Phyllis Diller, the cackling comedian with electric-shock hair who built an influential career in film and nightclubs with stand-up routines that mocked irascible husbands, domestic drudgery and her extensive plastic surgery, died Aug. 20 at her home in Brentwood, Calif. She was 95.
Although there has been a long history of comic actresses, Ms. Diller was among the first to tackle the male preserve of stand-up comedy. She used her first husband for comedic fodder by disguising him as a fictitious character named “Fang.” Her jokes — roasts of Fang’s drinking habits, sexual shortcomings and professional failures — reversed traditional household roles. She once said “his finest hour lasted a minute and a half.”
Phyllis Diller refined her craft in several performance environments. The first is nightclubs. She made her professional debut in 1955 at San Francisco’s legendary nightspot, the Purple Onion, where she was held over for eighty-seven consecutive weeks.
From the 1960s through the 1990s, she performed in clubs across the country. In the early 1960s, she appeared at the Bon Soir in Greenwich Village, and had as her opening act a young singer named Barbra Streisand, with whom she shared a tiny dressing room.
A federal appeals court has ruled that Georgia law enforcement can check on the immigration status of criminal suspects who fail to produce proper identification.
The 11th U.S. Circuit Court of Appeals said Monday that a hold blocking that section of the state's 2011 immigration law should be lifted.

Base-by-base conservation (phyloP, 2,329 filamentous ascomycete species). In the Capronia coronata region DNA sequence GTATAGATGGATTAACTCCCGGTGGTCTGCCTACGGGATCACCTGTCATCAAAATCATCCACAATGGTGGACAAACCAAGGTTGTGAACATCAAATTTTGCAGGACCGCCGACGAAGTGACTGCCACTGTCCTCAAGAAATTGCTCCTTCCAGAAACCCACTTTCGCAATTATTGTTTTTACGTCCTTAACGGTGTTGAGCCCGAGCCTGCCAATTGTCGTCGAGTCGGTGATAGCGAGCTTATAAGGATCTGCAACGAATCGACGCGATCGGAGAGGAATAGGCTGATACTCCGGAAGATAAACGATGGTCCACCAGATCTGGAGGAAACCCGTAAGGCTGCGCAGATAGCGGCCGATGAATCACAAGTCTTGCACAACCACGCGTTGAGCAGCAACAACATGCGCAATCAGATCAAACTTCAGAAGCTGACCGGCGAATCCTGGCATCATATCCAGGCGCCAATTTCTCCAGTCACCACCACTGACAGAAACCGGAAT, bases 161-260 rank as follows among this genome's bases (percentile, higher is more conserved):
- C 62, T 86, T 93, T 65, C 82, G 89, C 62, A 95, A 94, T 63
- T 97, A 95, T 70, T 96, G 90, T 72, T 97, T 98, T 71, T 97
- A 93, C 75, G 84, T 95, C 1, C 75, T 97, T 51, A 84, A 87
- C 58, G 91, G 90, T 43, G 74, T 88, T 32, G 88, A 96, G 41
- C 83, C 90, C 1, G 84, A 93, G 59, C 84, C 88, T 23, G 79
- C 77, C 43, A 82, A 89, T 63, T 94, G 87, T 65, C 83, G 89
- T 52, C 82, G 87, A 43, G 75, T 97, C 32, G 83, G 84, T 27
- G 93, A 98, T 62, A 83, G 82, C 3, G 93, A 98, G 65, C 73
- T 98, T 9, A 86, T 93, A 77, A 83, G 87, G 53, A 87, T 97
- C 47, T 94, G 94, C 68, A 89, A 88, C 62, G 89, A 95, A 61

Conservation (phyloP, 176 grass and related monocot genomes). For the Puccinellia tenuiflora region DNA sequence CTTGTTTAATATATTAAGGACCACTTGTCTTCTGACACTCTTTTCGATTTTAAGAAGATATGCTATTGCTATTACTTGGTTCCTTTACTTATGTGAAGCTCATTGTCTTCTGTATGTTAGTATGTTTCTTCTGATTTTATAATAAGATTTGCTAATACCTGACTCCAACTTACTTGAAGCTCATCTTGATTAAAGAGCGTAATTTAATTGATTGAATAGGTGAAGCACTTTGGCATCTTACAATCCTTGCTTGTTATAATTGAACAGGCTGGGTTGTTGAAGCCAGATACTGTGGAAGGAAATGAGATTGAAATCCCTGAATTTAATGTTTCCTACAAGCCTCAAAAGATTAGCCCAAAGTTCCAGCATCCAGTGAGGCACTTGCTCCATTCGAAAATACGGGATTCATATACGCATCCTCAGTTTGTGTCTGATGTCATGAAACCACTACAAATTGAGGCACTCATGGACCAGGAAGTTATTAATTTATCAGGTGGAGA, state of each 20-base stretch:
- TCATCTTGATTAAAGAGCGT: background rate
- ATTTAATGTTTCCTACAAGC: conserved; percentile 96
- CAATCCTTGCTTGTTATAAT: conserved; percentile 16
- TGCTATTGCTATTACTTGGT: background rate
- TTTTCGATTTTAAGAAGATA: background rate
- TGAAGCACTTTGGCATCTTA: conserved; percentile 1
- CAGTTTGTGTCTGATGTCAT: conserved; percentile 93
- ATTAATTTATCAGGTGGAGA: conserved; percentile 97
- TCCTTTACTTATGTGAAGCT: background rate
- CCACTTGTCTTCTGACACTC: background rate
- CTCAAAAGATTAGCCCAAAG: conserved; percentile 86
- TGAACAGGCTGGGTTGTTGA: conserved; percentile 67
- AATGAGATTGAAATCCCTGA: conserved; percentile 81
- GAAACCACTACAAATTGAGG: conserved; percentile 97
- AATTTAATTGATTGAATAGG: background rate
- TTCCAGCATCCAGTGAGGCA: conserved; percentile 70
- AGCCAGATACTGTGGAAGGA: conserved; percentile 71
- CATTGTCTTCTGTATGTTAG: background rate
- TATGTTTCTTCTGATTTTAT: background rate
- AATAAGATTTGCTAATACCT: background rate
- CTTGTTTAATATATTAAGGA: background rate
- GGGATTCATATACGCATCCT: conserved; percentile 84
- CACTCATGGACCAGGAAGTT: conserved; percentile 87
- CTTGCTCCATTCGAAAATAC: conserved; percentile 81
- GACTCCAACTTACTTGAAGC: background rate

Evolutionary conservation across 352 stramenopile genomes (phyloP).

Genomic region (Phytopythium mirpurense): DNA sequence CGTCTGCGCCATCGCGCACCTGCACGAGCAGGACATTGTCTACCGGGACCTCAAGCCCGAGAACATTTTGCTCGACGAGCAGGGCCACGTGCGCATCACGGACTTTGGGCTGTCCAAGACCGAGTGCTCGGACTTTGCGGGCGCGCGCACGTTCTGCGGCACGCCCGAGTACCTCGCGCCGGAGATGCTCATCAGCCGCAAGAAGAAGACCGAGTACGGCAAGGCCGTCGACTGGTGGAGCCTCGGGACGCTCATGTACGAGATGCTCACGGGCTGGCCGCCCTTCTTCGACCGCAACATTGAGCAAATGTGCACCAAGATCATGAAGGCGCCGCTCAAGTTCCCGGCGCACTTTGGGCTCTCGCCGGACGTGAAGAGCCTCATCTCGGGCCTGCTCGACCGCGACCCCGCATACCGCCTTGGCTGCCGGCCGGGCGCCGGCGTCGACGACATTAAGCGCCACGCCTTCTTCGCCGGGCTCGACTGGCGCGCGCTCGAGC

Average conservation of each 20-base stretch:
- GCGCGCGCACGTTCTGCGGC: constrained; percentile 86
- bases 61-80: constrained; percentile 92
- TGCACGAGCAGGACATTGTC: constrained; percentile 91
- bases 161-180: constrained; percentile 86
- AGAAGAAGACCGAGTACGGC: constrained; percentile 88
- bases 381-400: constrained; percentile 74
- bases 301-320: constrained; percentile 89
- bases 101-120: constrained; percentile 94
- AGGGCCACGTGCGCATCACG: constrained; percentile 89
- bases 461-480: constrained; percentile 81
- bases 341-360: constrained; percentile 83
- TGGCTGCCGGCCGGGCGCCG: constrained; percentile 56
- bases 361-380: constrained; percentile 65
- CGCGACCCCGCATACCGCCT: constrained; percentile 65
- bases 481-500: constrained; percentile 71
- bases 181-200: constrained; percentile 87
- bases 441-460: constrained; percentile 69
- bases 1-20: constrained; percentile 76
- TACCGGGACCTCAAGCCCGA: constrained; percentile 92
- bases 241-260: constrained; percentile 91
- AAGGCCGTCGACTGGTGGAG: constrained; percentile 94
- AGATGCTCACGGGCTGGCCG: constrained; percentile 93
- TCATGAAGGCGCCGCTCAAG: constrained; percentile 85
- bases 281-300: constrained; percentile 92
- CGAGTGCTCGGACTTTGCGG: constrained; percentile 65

San Francisco's Municipal Transportation Agency, Muni, has been under fire for accepting ads referring to Arabs and Muslims as "savage" that were placed by anti-Muslim activist Pamela Geller.
The ads declare that "in any war between the civilized man and the savage, support the civilized man"—a paraphrase of an Ayn Rand quote—while also urging readers to "support Israel" and "defeat jihad."
If Muni had rejected the ads, however, it likely would have violated Geller's First Amendment rights; when New York's Metropolitan Transportation Authority tried to block Geller's ads last year, Geller sued, and in July a judge later declared the agency's ad policy unconstitutional.
The U.S. Coast Guard says 97 boats and barges are waiting for passage along an 11-mile stretch of the Mississippi River that has been closed because of low water levels.
Coast Guard spokesman Ryan Tippets told The Associated Press on Monday that the stretch of river near Greenville, Miss., has been closed intermittently since Aug. 11, when a vessel ran aground.
Chocolate lovers, rejoice!
Two studies published this week indicate that the delectable treat not only may help reduce blood pressure, but also can improve cognitive function.
Local chocolate makers and confectioners are not surprised.
"There has been a lot of research on the benefits of chocolate, especially higher-percentage chocolate," said Michael Recchiuti, co-owner and chocolatier of San Francisco's Recchiuti Confections, referring to darker, more concentrated chocolates.
In the first study, researchers in Australia took a look at all of the research conducted on chocolate and blood pressure and found that there is a definite, albeit slight, decrease in blood pressure when people start consuming chocolate.
A study unveiled at this year's American Sociological Association meeting purports to show that college students who engage in binge drinking are, on average, happier and more socially satisfied than those who practice moderation.
Colgate University associate professor of sociology Carolyn Hsu, who co-authored the study, says that, despite being aware of the ills associated with binge drinking, students continue to overdo their alcoholic consumption because of a link between binge drinking and improved social status.